The fiscal projections in Budget 2014 provide a reasonable approximation of what might happen under such a “do nothing” or “do little” fiscal strategy. Program spending, as a share of GDP, is forecast to decline from 13.5 per cent in 2013-14 to 12.4 per cent in 2018-19.  In other words, the federal government is expected to continue to decline in size and influence. With the Harper’s Government use of tax expenditures, revenues as a share of GDP is forecast to remain relatively stable at about 14.5 per cent.

Most importantly, the debt burden of the federal government is forecast to fall from 33.0 per cent in 2013-14 to 25.5 per cent in 2018-19. It is expected to continue falling to 25 per cent in 2021-22, the government’s target, if not earlier. It is unclear what the federal government would do at this point. To date, the federal government has been silent on this. 

In the absence of any change in spending and taxation policies, the federal debt burden would continue to fall until the government eventually became a net creditor. The federal government would then simply be irrelevant.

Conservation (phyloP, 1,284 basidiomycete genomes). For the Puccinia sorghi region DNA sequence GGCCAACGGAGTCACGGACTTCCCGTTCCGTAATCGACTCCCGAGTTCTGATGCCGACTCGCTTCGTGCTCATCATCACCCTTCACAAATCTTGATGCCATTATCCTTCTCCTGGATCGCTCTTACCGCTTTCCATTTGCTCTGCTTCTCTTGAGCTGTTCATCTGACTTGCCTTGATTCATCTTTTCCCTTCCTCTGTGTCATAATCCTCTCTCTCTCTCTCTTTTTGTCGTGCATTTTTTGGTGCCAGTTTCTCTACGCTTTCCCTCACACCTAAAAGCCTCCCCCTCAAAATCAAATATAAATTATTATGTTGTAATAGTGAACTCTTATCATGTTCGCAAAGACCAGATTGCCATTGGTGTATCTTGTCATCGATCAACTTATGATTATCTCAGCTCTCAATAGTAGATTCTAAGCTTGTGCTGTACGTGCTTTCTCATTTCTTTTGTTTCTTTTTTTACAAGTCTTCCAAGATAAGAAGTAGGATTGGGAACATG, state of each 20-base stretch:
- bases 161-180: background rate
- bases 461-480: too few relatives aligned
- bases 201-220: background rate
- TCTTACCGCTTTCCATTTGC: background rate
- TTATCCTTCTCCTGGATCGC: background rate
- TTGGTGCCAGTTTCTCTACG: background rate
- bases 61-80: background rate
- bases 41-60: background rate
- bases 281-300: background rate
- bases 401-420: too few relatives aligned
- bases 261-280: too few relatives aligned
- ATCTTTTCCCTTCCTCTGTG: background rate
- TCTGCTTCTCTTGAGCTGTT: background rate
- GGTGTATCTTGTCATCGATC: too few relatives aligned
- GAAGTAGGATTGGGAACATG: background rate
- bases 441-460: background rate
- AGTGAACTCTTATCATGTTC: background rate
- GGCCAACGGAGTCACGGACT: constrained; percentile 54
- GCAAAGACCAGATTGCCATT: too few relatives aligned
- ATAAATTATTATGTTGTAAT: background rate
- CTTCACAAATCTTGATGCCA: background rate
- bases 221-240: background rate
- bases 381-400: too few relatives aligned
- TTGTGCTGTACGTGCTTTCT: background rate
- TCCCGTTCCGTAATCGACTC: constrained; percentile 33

Of course, there is no theoretical, practical, or empirical reason to support such a fiscal strategy. What then would a new government have to do to stabilize the debt burden, whatever the target chosen?

In order to stabilize the debt-to-GDP ratio, for example, at 25 per cent, the government’s current target, debt must begin to grow at the same rate as nominal GDP. In other words, the government would not only have to start running deficits, it would have to incur ever-increasing deficits.

This would present Conservatives, who are ideologically against all deficits, with a fiscal conundrum. How could the Conservative Party adopt a fiscal strategy of increasing deficits and growing debt in order to stabilize the debt burden at 25 per cent?